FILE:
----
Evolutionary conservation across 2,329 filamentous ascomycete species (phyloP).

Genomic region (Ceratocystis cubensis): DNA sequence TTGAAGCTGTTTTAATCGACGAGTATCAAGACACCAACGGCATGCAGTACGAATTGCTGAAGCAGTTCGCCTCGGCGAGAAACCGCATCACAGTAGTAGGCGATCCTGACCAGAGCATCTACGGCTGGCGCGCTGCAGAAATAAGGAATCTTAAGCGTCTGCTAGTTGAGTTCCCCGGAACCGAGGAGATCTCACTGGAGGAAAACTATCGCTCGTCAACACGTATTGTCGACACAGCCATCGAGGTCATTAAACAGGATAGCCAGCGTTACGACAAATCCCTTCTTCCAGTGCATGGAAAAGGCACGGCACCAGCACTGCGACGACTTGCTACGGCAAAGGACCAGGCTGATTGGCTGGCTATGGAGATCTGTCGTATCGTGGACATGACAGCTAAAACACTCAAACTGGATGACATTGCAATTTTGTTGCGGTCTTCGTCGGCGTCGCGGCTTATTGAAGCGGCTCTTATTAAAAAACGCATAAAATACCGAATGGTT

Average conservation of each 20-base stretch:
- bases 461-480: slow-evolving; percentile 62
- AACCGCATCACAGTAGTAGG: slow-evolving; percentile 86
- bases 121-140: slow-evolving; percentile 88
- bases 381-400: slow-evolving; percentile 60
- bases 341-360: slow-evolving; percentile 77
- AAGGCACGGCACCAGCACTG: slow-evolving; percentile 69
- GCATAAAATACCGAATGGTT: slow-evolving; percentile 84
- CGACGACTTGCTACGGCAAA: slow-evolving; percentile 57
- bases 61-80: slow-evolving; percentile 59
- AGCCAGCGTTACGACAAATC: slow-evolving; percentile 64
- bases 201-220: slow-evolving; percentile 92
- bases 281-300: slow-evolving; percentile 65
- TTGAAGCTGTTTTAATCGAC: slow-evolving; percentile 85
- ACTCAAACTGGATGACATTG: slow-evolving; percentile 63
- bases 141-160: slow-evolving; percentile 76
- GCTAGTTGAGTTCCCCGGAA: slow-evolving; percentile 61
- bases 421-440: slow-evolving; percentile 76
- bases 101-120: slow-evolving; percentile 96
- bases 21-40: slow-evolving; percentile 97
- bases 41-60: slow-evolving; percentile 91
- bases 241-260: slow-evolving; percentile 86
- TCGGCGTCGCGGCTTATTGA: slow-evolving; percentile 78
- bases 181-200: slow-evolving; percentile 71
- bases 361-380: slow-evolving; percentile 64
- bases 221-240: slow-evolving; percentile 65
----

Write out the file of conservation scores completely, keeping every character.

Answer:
Evolutionary conservation across 2,329 filamentous ascomycete species (phyloP).

Genomic region (Ceratocystis cubensis): DNA sequence TTGAAGCTGTTTTAATCGACGAGTATCAAGACACCAACGGCATGCAGTACGAATTGCTGAAGCAGTTCGCCTCGGCGAGAAACCGCATCACAGTAGTAGGCGATCCTGACCAGAGCATCTACGGCTGGCGCGCTGCAGAAATAAGGAATCTTAAGCGTCTGCTAGTTGAGTTCCCCGGAACCGAGGAGATCTCACTGGAGGAAAACTATCGCTCGTCAACACGTATTGTCGACACAGCCATCGAGGTCATTAAACAGGATAGCCAGCGTTACGACAAATCCCTTCTTCCAGTGCATGGAAAAGGCACGGCACCAGCACTGCGACGACTTGCTACGGCAAAGGACCAGGCTGATTGGCTGGCTATGGAGATCTGTCGTATCGTGGACATGACAGCTAAAACACTCAAACTGGATGACATTGCAATTTTGTTGCGGTCTTCGTCGGCGTCGCGGCTTATTGAAGCGGCTCTTATTAAAAAACGCATAAAATACCGAATGGTT

Average conservation of each 20-base stretch:
- bases 461-480: slow-evolving; percentile 62
- AACCGCATCACAGTAGTAGG: slow-evolving; percentile 86
- bases 121-140: slow-evolving; percentile 88
- bases 381-400: slow-evolving; percentile 60
- bases 341-360: slow-evolving; percentile 77
- AAGGCACGGCACCAGCACTG: slow-evolving; percentile 69
- GCATAAAATACCGAATGGTT: slow-evolving; percentile 84
- CGACGACTTGCTACGGCAAA: slow-evolving; percentile 57
- bases 61-80: slow-evolving; percentile 59
- AGCCAGCGTTACGACAAATC: slow-evolving; percentile 64
- bases 201-220: slow-evolving; percentile 92
- bases 281-300: slow-evolving; percentile 65
- TTGAAGCTGTTTTAATCGAC: slow-evolving; percentile 85
- ACTCAAACTGGATGACATTG: slow-evolving; percentile 63
- bases 141-160: slow-evolving; percentile 76
- GCTAGTTGAGTTCCCCGGAA: slow-evolving; percentile 61
- bases 421-440: slow-evolving; percentile 76
- bases 101-120: slow-evolving; percentile 96
- bases 21-40: slow-evolving; percentile 97
- bases 41-60: slow-evolving; percentile 91
- bases 241-260: slow-evolving; percentile 86
- TCGGCGTCGCGGCTTATTGA: slow-evolving; percentile 78
- bases 181-200: slow-evolving; percentile 71
- bases 361-380: slow-evolving; percentile 64
- bases 221-240: slow-evolving; percentile 65